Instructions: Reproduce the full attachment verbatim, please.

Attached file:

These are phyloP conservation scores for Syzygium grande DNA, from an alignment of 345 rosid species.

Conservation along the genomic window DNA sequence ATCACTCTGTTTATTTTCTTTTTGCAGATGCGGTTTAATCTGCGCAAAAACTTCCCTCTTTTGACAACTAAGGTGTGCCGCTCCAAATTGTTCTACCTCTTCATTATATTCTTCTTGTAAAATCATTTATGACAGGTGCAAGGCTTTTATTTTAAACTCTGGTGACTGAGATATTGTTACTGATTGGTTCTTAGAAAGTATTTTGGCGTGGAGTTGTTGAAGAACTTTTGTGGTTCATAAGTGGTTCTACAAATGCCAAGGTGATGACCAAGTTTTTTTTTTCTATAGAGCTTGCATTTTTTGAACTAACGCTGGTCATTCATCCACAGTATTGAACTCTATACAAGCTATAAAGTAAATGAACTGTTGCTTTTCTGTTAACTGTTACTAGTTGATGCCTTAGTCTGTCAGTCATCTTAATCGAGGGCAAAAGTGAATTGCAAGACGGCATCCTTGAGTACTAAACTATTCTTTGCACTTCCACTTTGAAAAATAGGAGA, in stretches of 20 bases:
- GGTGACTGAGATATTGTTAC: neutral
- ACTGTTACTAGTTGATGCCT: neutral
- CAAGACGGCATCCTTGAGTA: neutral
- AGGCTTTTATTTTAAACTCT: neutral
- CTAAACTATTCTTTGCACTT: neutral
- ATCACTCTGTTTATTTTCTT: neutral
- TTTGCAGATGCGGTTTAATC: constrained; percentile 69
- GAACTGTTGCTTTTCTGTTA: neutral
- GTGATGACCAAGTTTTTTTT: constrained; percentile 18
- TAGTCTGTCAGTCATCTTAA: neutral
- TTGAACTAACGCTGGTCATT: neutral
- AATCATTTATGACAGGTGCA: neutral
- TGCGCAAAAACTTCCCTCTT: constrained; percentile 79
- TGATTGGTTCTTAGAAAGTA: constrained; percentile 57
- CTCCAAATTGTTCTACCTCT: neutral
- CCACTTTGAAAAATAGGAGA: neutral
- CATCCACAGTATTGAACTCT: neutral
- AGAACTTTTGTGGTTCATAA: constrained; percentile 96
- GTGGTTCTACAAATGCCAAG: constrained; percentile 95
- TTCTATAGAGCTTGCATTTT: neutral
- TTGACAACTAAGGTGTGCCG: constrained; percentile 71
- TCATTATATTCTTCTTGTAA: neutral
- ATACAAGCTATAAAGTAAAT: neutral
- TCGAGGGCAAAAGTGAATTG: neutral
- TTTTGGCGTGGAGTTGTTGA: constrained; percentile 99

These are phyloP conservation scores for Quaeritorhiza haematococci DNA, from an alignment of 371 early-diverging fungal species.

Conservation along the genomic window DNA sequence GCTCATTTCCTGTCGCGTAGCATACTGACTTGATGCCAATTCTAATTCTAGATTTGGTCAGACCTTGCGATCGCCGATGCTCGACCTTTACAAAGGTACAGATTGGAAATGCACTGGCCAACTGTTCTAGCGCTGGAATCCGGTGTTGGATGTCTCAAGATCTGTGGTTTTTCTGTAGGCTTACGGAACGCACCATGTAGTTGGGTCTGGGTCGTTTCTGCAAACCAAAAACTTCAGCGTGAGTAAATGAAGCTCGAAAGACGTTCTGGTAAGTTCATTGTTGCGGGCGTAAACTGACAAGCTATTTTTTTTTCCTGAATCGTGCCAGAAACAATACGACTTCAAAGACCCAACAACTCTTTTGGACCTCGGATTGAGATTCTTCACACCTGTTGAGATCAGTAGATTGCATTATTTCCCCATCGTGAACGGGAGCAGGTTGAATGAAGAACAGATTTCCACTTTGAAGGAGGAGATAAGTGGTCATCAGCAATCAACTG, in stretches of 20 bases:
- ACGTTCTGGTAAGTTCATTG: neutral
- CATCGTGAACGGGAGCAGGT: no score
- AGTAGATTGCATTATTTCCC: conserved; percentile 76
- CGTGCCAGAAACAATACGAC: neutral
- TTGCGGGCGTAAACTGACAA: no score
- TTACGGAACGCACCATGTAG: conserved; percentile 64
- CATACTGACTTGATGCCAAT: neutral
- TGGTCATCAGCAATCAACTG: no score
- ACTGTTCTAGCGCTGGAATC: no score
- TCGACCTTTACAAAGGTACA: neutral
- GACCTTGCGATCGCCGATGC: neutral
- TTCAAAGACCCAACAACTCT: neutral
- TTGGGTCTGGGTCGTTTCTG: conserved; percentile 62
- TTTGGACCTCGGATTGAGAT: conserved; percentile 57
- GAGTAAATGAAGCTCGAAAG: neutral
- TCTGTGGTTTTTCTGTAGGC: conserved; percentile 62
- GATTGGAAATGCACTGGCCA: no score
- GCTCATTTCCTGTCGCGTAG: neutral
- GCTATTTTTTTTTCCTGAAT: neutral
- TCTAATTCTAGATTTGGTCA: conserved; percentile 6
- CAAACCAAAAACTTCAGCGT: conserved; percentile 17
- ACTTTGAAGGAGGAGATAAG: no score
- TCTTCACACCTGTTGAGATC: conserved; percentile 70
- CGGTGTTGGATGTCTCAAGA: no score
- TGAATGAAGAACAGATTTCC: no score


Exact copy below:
These are phyloP conservation scores for Syzygium grande DNA, from an alignment of 345 rosid species.

Conservation along the genomic window DNA sequence ATCACTCTGTTTATTTTCTTTTTGCAGATGCGGTTTAATCTGCGCAAAAACTTCCCTCTTTTGACAACTAAGGTGTGCCGCTCCAAATTGTTCTACCTCTTCATTATATTCTTCTTGTAAAATCATTTATGACAGGTGCAAGGCTTTTATTTTAAACTCTGGTGACTGAGATATTGTTACTGATTGGTTCTTAGAAAGTATTTTGGCGTGGAGTTGTTGAAGAACTTTTGTGGTTCATAAGTGGTTCTACAAATGCCAAGGTGATGACCAAGTTTTTTTTTTCTATAGAGCTTGCATTTTTTGAACTAACGCTGGTCATTCATCCACAGTATTGAACTCTATACAAGCTATAAAGTAAATGAACTGTTGCTTTTCTGTTAACTGTTACTAGTTGATGCCTTAGTCTGTCAGTCATCTTAATCGAGGGCAAAAGTGAATTGCAAGACGGCATCCTTGAGTACTAAACTATTCTTTGCACTTCCACTTTGAAAAATAGGAGA, in stretches of 20 bases:
- GGTGACTGAGATATTGTTAC: neutral
- ACTGTTACTAGTTGATGCCT: neutral
- CAAGACGGCATCCTTGAGTA: neutral
- AGGCTTTTATTTTAAACTCT: neutral
- CTAAACTATTCTTTGCACTT: neutral
- ATCACTCTGTTTATTTTCTT: neutral
- TTTGCAGATGCGGTTTAATC: constrained; percentile 69
- GAACTGTTGCTTTTCTGTTA: neutral
- GTGATGACCAAGTTTTTTTT: constrained; percentile 18
- TAGTCTGTCAGTCATCTTAA: neutral
- TTGAACTAACGCTGGTCATT: neutral
- AATCATTTATGACAGGTGCA: neutral
- TGCGCAAAAACTTCCCTCTT: constrained; percentile 79
- TGATTGGTTCTTAGAAAGTA: constrained; percentile 57
- CTCCAAATTGTTCTACCTCT: neutral
- CCACTTTGAAAAATAGGAGA: neutral
- CATCCACAGTATTGAACTCT: neutral
- AGAACTTTTGTGGTTCATAA: constrained; percentile 96
- GTGGTTCTACAAATGCCAAG: constrained; percentile 95
- TTCTATAGAGCTTGCATTTT: neutral
- TTGACAACTAAGGTGTGCCG: constrained; percentile 71
- TCATTATATTCTTCTTGTAA: neutral
- ATACAAGCTATAAAGTAAAT: neutral
- TCGAGGGCAAAAGTGAATTG: neutral
- TTTTGGCGTGGAGTTGTTGA: constrained; percentile 99

These are phyloP conservation scores for Quaeritorhiza haematococci DNA, from an alignment of 371 early-diverging fungal species.

Conservation along the genomic window DNA sequence GCTCATTTCCTGTCGCGTAGCATACTGACTTGATGCCAATTCTAATTCTAGATTTGGTCAGACCTTGCGATCGCCGATGCTCGACCTTTACAAAGGTACAGATTGGAAATGCACTGGCCAACTGTTCTAGCGCTGGAATCCGGTGTTGGATGTCTCAAGATCTGTGGTTTTTCTGTAGGCTTACGGAACGCACCATGTAGTTGGGTCTGGGTCGTTTCTGCAAACCAAAAACTTCAGCGTGAGTAAATGAAGCTCGAAAGACGTTCTGGTAAGTTCATTGTTGCGGGCGTAAACTGACAAGCTATTTTTTTTTCCTGAATCGTGCCAGAAACAATACGACTTCAAAGACCCAACAACTCTTTTGGACCTCGGATTGAGATTCTTCACACCTGTTGAGATCAGTAGATTGCATTATTTCCCCATCGTGAACGGGAGCAGGTTGAATGAAGAACAGATTTCCACTTTGAAGGAGGAGATAAGTGGTCATCAGCAATCAACTG, in stretches of 20 bases:
- ACGTTCTGGTAAGTTCATTG: neutral
- CATCGTGAACGGGAGCAGGT: no score
- AGTAGATTGCATTATTTCCC: conserved; percentile 76
- CGTGCCAGAAACAATACGAC: neutral
- TTGCGGGCGTAAACTGACAA: no score
- TTACGGAACGCACCATGTAG: conserved; percentile 64
- CATACTGACTTGATGCCAAT: neutral
- TGGTCATCAGCAATCAACTG: no score
- ACTGTTCTAGCGCTGGAATC: no score
- TCGACCTTTACAAAGGTACA: neutral
- GACCTTGCGATCGCCGATGC: neutral
- TTCAAAGACCCAACAACTCT: neutral
- TTGGGTCTGGGTCGTTTCTG: conserved; percentile 62
- TTTGGACCTCGGATTGAGAT: conserved; percentile 57
- GAGTAAATGAAGCTCGAAAG: neutral
- TCTGTGGTTTTTCTGTAGGC: conserved; percentile 62
- GATTGGAAATGCACTGGCCA: no score
- GCTCATTTCCTGTCGCGTAG: neutral
- GCTATTTTTTTTTCCTGAAT: neutral
- TCTAATTCTAGATTTGGTCA: conserved; percentile 6
- CAAACCAAAAACTTCAGCGT: conserved; percentile 17
- ACTTTGAAGGAGGAGATAAG: no score
- TCTTCACACCTGTTGAGATC: conserved; percentile 70
- CGGTGTTGGATGTCTCAAGA: no score
- TGAATGAAGAACAGATTTCC: no score